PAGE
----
44.
“Christ in Concrete” by Pietro Di Donato, 1st edition, 1939. $12.
NOTE: Every Italian American should have a copy of this book at home.
This is a story on immigrants struggling to work and assimilate into the
New World, the greatest challenge is the greed and insensitivity of the
employers. The writing is more poetic than prose. This work knoced
Steinbeck’s “Grapes of Wrath” off the #1 list in the same year! Terry
Marasco
45.
“Letters of James Agee to Father Flye” by James McGee, Third printing,
1962, $15 NOTE: In the summer of 1936, Agee spent eight weeks on assignment for
Fortune with photographer Walker Evans living among sharecroppers in Alabama. While
Fortune didn't publish his article (he left the magazine in 1939), Agee turned the material
into a book entitled, Let Us Now Praise Famous Men (1941). It sold only 600 copies before
being remaindered. He attended Saint Andrews School for Mountain Boys run by Episcopal
monks affiliated with the Order of the Holy Cross, and it was there that Agee's lifelong
friendship with an Episcopal priest, Father James Harold Flye, began in 1919. As Agee's close
friend and spiritual confidant, Flye was the recipient of many of Agee's most revealing letters.
This is a wrenching and revealing writing from a tortured soul.
46.
“Let Us Now Praise Famous Men” by James Agee, third printing,
$25 NOTE: In the summer of 1936, Agee spent eight weeks on assignment for Fortune
with photographer Walker Evans living among sharecroppers in Alabama. While Fortune
didn't publish his article (he left the magazine in 1939), Agee turned the material into a book
entitled, Let Us Now Praise Famous Men (1941). It sold only 600 copies before being
remaindered. He attended Saint Andrews School for Mountain Boys run by Episcopal monks
affiliated with the Order of the Holy Cross, and it was there that Agee's lifelong friendship
with an Episcopal priest, Father James Harold Flye, began in 1919. As Agee's close friend and
spiritual confidant, Flye was the recipient of many of Agee's most revealing letters. This is a
17
story fully descriptive, photos by Walker Evans and text by Agee, that reveals the soul of the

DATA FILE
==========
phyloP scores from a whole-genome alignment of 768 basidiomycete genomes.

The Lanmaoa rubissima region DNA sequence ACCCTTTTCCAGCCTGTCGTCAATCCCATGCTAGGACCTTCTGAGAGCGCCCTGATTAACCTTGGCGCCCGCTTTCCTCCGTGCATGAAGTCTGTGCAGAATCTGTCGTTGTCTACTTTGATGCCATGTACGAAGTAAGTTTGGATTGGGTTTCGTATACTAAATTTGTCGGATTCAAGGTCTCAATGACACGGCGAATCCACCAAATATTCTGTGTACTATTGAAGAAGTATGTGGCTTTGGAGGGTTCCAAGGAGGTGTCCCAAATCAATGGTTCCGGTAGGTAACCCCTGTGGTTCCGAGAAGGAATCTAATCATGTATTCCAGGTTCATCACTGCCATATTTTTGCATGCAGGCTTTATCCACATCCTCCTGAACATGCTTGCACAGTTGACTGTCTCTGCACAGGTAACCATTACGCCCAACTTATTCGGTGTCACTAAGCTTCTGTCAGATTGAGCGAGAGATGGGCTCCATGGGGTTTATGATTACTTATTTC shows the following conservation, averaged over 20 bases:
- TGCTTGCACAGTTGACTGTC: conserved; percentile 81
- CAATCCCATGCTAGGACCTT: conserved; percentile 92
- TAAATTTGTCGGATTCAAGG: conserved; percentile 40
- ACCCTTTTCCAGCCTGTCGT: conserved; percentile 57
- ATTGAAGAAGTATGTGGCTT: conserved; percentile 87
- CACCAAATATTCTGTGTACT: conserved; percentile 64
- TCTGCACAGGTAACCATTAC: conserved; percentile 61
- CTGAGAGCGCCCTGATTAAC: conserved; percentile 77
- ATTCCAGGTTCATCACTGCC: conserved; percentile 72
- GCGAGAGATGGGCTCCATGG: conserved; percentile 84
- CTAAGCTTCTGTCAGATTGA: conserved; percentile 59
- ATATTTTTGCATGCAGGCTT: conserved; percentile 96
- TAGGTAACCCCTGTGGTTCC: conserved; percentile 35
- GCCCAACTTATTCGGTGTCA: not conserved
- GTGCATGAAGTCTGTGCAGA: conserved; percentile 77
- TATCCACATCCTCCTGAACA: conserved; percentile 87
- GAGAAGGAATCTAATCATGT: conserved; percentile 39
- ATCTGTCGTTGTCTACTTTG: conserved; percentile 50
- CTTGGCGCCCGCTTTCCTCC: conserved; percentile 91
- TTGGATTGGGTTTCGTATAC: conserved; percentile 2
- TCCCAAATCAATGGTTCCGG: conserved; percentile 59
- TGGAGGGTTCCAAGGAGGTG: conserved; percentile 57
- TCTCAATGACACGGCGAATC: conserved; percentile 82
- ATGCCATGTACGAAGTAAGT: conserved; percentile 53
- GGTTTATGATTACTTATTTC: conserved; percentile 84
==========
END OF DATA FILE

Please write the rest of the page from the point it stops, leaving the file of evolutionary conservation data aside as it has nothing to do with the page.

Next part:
working poor in a troubled time in the US.
47.
“The Fugitive Trail” by Zane Grey, possibly a first edition, 1957, $10
NOTE: Grey’s honeymoon took him to the West for the first time, but though awed by the
scenic splendor, he felt unsatisfied by the lack of experiences suitable for use in his novels.
After attending a lecture by C. T. "Buffalo" Jones, famed western hunter and guide, Grey
arranged for a mountain lion hunting trip to the North rim of the Grand Canyon. He
brought along a ‘portable’ camera with the intention of documenting his trips in order to
prove the veracity of his adventures. This and a second trip proved arduous and dangerous to
the tenderfoot, but Grey learned much from his rough compatriot adventurers, and he gained
the confidence and authenticity to write convincingly about the West, its characters, and its
landscape. Treacherous river crossings, unpredictable beasts, bone chilling cold, searing heat,
parching thirst, bad water, irascible tempers, and heroic cooperation all became real to him.
48.
“The Heritage of the Desert” by Zane grey, later printing, 1910, $8.
NOTE:
Grey’s honeymoon took him to the West for the first time, but though awed by
the scenic splendor, he felt unsatisfied by the lack of experiences suitable for use in his novels.
After attending a lecture by C. T. "Buffalo" Jones, famed western hunter and guide, Grey
arranged for a mountain lion hunting trip to the North rim of the Grand Canyon. He
brought along a ‘portable’ camera with the intention of documenting his trips in order to
prove the veracity of his adventures. This and a second trip proved arduous and dangerous to
the tenderfoot, but Grey learned much from his rough compatriot adventurers, and he gained